Osteoporosis and Osteopenia: What’s the Difference?

By some accounts, about 54 million Americans have osteoporosis, or low bone density, which can lead to bone fractures.

Bone mineral density (BMD) is the measurement of how much bone mineral is in your bones. Your BMD estimates the chances of breaking a bone from a normal activity or a simple, non-traumatic fall. The problem is with knowing you have low BMD.

Osteoporosis is a silent disease with no symptoms—until you break something. Knowing where you stand with bone mineral density and other risk factors really ups your chances for avoiding fractures and all the problems associated with them.

Let’s start with measuring bone mineral density.

The National Osteoporosis Foundation recommends you have a central DXA (dual energy x-ray absorptiometry) test of the hip and spine for:

  • Women age 65 or older or women of menopausal age with risk factors
  • Men age 70 or older or men age 50-69 with risk factors
  • Anyone who:
    • Has broken a bone after age 50
    • Has had an X-ray of your spine showing a break or bone loss in your spine
    • Has had a height loss of ½ inch or more within one year or a total height loss of 1½ inches from your original height

Talk to your doctor to see if you are a candidate for bone mineral density testing and to help you determine your risk.

Osteopenia: bone loss

Aging is the most common risk factor for osteopenia. After your bone mass peaks, your body breaks down old bone faster than it builds new bone. That means you lose some bone density every year. You may have osteopenia if your bone density measurement is at least one standard deviation below the average bone density of 25-year-olds. If you are 50 or older and slimly built, you will not have a 25-year old’s bone density.

Women lose bone more quickly after menopause. If you lose too much, your bone mass may drop low enough to be considered osteopenia, or low bone density. About half of Americans older than age 50 get osteopenia.

Many people think that having osteopenia but not osteoporosis is nothing to worry about.

“I disagree. There are so many people with osteopenia. Because of the sheer numbers, there are more fragility fractures in that group than in the group with osteoporosis. But it is not just your bone density measurement that determines your risk for fracture. Other factors figure in. You need to talk to your primary care physician or an endocrinologist to look at the whole picture,” explains Dr. Silvina Levis, and endocrinologist and expert in osteoporosis with the University of Miami Health System.

One of the most common fracture risk assessment tools she uses for people age 50 and older is called FRAX (Fracture Risk Assessment Tool). Each indicator impacts your fracture risk:

  1. Bone mass loss increases with age.
  2. Women are at a higher risk for osteoporosis and related fractures, but men can also develop osteoporosis.
  3. This is one condition where having low weight increases your risk.
  4. Your height-to-weight ratio can help determine how frail you are or whether you are too overweight.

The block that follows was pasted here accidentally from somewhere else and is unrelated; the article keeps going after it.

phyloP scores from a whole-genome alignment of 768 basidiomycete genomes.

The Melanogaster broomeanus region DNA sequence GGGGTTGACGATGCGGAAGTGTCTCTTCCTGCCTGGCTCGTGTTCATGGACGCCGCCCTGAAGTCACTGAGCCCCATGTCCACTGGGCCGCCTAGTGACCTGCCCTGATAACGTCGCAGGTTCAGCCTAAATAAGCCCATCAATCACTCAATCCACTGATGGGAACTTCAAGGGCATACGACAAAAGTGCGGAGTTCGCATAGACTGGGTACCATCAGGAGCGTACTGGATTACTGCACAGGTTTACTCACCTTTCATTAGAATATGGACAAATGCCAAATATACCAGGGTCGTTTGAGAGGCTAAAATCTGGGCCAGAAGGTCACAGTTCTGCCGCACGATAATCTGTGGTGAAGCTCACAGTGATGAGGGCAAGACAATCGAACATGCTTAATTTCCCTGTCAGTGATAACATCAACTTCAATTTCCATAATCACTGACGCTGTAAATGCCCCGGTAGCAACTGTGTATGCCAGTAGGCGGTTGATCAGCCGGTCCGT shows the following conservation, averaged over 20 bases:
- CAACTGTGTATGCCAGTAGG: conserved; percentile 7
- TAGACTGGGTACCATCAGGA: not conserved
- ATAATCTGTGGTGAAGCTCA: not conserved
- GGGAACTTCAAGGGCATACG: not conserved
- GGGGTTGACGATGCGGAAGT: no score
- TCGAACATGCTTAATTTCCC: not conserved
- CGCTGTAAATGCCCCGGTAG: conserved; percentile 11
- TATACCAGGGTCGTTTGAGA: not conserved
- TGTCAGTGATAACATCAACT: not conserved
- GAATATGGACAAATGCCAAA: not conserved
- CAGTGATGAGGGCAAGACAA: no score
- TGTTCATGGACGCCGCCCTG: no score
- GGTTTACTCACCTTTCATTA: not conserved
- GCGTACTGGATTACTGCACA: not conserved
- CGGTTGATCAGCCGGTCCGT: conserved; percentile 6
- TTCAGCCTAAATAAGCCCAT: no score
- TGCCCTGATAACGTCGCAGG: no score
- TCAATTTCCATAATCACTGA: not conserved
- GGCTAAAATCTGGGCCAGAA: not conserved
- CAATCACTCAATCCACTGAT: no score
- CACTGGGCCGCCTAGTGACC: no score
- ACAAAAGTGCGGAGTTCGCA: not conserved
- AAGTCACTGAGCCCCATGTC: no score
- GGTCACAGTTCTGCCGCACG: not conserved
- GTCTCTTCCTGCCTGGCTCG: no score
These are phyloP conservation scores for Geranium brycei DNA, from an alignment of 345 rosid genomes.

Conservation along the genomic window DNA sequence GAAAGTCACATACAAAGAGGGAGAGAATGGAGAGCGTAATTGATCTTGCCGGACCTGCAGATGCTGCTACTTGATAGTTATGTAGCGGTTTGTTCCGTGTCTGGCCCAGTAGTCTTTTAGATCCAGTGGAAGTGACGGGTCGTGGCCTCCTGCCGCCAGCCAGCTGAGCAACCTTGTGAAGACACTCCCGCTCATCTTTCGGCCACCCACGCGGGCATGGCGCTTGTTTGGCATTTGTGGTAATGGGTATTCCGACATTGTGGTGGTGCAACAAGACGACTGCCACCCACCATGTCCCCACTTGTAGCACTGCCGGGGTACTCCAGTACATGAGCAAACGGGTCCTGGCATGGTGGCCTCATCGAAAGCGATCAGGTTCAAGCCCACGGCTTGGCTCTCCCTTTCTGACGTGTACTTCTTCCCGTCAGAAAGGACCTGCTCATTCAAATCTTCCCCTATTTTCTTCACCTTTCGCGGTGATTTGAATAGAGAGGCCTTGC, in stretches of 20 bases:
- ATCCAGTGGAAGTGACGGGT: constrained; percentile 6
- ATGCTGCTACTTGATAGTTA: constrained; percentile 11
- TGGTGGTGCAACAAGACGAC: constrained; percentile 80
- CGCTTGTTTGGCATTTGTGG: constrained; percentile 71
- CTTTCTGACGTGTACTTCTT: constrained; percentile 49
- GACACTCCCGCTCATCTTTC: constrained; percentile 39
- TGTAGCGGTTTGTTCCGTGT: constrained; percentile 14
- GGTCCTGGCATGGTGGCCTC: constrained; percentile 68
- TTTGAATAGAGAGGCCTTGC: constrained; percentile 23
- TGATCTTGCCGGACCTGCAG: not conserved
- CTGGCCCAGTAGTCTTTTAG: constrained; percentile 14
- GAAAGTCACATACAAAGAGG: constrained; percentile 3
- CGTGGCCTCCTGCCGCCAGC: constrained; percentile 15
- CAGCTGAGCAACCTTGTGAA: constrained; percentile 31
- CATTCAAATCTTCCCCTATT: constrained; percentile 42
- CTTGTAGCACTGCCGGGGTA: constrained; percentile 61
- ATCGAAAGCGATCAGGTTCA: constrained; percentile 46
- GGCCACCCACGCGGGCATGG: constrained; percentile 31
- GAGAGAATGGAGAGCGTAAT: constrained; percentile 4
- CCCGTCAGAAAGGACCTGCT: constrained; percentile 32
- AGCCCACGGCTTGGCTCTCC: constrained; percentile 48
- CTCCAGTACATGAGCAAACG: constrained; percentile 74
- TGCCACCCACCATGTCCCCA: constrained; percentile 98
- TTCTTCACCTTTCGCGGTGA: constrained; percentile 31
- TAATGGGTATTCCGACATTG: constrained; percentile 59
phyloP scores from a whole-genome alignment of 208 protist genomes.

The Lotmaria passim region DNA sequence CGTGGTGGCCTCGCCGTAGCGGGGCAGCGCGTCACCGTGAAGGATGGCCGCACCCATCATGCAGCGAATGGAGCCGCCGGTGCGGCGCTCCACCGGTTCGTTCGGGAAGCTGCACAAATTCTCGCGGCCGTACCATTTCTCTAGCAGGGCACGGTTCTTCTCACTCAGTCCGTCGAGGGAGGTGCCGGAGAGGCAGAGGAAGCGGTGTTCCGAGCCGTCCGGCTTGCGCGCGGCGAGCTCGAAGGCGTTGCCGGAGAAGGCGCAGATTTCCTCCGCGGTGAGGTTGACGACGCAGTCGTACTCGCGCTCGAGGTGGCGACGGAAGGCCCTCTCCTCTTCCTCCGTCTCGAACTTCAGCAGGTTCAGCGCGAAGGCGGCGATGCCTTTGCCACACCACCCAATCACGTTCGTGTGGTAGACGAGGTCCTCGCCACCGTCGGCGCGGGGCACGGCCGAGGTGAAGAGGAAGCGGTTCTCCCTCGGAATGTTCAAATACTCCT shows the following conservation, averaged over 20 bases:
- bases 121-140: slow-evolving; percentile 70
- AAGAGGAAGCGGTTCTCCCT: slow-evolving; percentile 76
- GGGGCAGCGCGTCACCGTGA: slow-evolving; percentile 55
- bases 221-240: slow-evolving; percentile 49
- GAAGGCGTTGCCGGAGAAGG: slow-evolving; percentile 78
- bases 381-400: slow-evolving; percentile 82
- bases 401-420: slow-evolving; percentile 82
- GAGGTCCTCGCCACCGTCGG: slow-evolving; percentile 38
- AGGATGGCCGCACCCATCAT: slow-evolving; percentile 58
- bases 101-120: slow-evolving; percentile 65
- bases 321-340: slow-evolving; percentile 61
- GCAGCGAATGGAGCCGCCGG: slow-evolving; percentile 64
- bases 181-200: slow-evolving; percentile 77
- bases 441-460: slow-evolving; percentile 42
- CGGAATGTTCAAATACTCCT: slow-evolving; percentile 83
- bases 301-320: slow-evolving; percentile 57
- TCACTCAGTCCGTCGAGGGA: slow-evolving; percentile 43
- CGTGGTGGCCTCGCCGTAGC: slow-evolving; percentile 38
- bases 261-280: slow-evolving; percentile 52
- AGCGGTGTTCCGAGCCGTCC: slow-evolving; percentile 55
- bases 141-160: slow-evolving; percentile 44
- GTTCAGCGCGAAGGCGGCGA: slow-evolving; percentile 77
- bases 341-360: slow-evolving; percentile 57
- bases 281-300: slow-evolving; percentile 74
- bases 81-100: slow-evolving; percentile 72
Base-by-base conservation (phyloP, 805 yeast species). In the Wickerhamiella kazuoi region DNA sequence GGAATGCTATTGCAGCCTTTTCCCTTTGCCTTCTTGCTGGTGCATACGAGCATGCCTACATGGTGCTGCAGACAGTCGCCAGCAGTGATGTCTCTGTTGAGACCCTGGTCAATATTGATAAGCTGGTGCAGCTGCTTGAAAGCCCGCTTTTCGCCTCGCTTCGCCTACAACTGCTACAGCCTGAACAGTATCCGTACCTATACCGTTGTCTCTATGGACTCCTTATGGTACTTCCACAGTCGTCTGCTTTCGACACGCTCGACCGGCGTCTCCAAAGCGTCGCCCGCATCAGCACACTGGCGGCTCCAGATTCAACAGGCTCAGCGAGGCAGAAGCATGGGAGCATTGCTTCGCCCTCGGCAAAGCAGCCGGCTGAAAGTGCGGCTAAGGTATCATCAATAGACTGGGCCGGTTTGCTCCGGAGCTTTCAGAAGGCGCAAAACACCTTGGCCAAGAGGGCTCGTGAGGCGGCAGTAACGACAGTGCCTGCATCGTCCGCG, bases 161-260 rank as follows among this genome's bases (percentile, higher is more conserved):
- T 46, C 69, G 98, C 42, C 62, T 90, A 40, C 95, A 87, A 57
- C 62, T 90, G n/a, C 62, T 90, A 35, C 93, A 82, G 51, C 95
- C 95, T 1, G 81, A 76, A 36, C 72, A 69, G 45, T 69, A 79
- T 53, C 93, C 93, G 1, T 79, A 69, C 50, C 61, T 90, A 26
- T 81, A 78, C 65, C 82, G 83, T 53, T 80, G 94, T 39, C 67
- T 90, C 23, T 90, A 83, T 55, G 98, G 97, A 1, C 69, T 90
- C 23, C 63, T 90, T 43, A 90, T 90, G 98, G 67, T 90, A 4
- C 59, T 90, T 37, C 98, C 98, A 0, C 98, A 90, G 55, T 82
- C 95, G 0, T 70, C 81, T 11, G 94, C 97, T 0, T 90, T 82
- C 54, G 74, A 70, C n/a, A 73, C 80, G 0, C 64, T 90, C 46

5. Previous fracture. Your FRAX score will be higher if you’ve had a fracture that occurred without known trauma or if you’ve broken a bone caused by trauma that would not usually cause a fracture in a healthy person.
  6. A Parent with a fractured hip. If your mother or father had a hip fracture, your risk is higher.
  7. Current smoking. Smoking is a controllable risk factor for osteoporosis and weaker bones.
  8. Taking steroid medications. Whether used to treat allergies, autoimmune conditions, and other health problems, they can also interfere with the formation of new bone tissue and with your absorption of calcium.
  9. Having rheumatoid arthritis. This autoimmune condition is associated with a higher risk of osteoporosis.
  10. Having conditions that can cause secondary osteoporosis. This includes conditions such as type 1 and type 2 diabetes, hyperthyroidism, chronic liver disease, premature menopause (prior to age 45), and several other conditions.
  11. Having three or more alcoholic drinks of any kind per day. Excessive alcohol consumption raises the risk of osteoporosis.
  12. Your Bone mineral density (BMD). On the questionnaire, if entering your BMD, you must select the brand of the scanner used to measure your bone density, or you can enter your T-score.

Your FRAX score will be calculated based on your answers and give you a 10-year risk percentage of a major osteoporotic fracture and a 10-year risk percentage of a hip fracture. A FRAX score of more than 3 percent for a hip fracture or more than 20 percent for a major osteoporotic fracture means you should consider treatment along with lifestyle changes. A lower FRAX score may also require treatment, depending on other clinical factors.

Dr. Levis also likes the Australian fracture risk calculator called GARVAN, because it also includes in the risk picture the number of falls you have had in the last year. “If you fall frequently, your risk for fracture increases.” She says that even if you have osteopenia and not osteoporosis, based on bone density scores, other risk factors could make it a good idea to start treatment to prevent fractures before osteoporosis sets in. That’s why having this discussion with your doctor is so important. For more information on osteoporosis and BMD testing, visit the National Osteoporosis Foundation website.

 

 


Mary Jo Blackwood, RN, MPH, is a contributing writer for UMiami Health News. Based in St. Louis, MO, and Colorado, she has written medical articles and webpages for consumer publications and major university health centers.